# Electric Field in Thunderstorm

1. Oct 7, 2007

### Ryo124

A theoretical model of a thunderstorm cloud has a localized positive charge P = 40.0 C at 10 km altitude, a localized negative charge N = -40.0 C at 5 km altitude, and a localized positive charge p = 5.0 C at 2 km altitude.

The three charges are assumed to have equal horizontal coordinates. Determine the electric field strength at the same horizontal coordinates and height 6.8 km.

I know that I am supposed to calculate the individual forces but I really need someone to "walk" me through this problem step-by-step please.

2. Oct 7, 2007

### Mindscrape

I can't walk you through because that will give you the answer, but I will give you the steps. You should use the eqn E = kq/r^2

1) You want the E field at 6.8km, so put your origin there
2) What the Efield contribution from the 10km charge? How will you find the distance between from the origin at 6.8km (or 0 in your new system) and the one at 10km (or what in your new system)? Don't think too hard, it's merely those translation guys that you cover in high school. What direction is it in?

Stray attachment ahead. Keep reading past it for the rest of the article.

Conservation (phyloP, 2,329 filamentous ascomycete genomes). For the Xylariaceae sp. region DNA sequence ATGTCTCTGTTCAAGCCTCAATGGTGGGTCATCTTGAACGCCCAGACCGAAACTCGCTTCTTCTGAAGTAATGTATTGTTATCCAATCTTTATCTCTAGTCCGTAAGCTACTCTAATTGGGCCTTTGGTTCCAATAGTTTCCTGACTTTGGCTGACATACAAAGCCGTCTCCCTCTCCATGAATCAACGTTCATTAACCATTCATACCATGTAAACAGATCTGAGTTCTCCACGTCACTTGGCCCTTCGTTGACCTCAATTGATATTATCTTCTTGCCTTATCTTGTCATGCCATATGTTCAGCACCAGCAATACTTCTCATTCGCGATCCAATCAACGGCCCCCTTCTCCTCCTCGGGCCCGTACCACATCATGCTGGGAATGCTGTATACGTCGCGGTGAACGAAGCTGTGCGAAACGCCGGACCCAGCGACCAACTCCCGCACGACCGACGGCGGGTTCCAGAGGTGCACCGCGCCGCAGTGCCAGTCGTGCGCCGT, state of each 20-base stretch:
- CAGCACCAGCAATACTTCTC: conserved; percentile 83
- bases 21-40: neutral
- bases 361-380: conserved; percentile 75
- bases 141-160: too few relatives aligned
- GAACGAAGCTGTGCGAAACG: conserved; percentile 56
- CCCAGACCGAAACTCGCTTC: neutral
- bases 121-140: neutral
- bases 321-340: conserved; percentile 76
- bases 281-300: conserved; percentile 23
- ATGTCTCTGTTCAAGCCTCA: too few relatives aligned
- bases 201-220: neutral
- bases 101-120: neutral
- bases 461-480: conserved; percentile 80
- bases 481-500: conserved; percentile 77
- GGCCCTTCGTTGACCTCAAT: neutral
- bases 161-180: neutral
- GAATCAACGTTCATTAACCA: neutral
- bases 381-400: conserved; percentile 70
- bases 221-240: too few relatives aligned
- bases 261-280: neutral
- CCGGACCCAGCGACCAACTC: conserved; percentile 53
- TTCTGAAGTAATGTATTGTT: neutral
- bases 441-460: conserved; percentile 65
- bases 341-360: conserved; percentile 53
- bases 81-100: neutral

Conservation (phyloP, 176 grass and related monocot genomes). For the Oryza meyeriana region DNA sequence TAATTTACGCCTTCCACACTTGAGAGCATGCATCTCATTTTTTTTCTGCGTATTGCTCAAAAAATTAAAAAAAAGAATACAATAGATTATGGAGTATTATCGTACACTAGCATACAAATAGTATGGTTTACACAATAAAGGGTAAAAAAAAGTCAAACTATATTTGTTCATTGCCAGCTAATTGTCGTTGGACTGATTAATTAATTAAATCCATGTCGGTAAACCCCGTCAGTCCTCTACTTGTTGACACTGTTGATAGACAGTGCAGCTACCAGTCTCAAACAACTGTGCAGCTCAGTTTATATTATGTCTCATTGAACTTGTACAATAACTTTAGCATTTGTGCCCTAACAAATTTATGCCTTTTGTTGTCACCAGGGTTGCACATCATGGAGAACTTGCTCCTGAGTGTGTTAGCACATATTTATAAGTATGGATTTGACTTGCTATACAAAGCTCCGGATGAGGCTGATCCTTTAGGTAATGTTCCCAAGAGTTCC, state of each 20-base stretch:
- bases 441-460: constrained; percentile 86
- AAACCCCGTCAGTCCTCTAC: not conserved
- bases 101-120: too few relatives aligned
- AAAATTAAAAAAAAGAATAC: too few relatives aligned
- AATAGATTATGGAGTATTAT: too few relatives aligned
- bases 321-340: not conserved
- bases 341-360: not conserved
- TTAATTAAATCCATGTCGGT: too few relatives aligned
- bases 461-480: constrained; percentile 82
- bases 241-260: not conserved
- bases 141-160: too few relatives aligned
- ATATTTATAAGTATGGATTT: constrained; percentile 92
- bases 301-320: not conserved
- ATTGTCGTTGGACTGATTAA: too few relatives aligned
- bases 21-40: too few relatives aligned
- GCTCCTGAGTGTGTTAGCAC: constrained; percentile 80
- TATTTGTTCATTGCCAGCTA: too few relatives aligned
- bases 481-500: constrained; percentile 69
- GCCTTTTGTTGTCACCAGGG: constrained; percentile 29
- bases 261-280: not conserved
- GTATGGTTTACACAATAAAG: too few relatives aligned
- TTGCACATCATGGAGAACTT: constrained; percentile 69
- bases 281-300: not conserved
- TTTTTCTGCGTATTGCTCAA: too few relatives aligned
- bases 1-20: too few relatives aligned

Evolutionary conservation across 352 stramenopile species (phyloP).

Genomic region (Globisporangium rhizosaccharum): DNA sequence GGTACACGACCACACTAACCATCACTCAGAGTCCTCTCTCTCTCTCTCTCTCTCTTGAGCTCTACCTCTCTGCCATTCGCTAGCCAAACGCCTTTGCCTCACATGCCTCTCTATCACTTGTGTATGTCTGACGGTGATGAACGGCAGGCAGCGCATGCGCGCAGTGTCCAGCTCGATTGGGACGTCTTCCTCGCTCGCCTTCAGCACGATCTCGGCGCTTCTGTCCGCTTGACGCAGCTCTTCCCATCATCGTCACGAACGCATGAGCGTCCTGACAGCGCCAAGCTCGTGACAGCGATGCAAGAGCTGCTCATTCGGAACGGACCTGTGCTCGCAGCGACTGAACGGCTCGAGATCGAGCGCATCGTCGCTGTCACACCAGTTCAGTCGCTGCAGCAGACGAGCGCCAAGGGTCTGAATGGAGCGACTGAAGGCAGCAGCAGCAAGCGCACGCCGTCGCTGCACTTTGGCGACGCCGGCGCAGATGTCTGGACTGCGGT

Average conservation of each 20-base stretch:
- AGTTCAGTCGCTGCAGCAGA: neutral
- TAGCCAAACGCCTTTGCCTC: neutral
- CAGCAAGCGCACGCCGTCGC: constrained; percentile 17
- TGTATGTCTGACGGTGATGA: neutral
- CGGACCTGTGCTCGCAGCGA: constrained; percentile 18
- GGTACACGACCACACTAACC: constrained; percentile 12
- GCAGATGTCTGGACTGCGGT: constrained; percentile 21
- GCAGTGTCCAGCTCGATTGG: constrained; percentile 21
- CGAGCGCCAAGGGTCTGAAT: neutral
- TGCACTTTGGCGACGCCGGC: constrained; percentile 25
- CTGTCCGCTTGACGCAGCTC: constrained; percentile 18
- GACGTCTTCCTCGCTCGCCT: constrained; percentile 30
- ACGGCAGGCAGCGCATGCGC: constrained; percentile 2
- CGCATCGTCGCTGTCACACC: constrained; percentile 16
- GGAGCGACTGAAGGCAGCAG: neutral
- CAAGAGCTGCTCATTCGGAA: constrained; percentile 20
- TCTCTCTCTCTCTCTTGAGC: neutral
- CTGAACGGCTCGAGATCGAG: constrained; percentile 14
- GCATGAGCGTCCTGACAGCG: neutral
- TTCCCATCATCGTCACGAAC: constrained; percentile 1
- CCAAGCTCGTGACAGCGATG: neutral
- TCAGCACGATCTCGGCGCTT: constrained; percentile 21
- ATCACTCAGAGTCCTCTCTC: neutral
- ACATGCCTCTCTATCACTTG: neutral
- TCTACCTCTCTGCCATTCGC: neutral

3) From the 5km charge? Direction?
4) How about the 2km one?
5) What does superposition say you can do?
6) Did you get the answer? Does it make sense?

3. Oct 7, 2007

### Ryo124

Having trouble with the directions of the E-fields. Is the hypothetical "point charge" a positive or negative value?

So, you calculate the seperate Efields acting on 6.8km and add directions? I just am having trouble with the directions.

4. Oct 7, 2007

### Mindscrape

The point charge is positive. So the 10km should give you a direction down, or -j if you use vector notation. What do you have for that one?

5. Oct 7, 2007

### Ryo124

Got it. Thanks.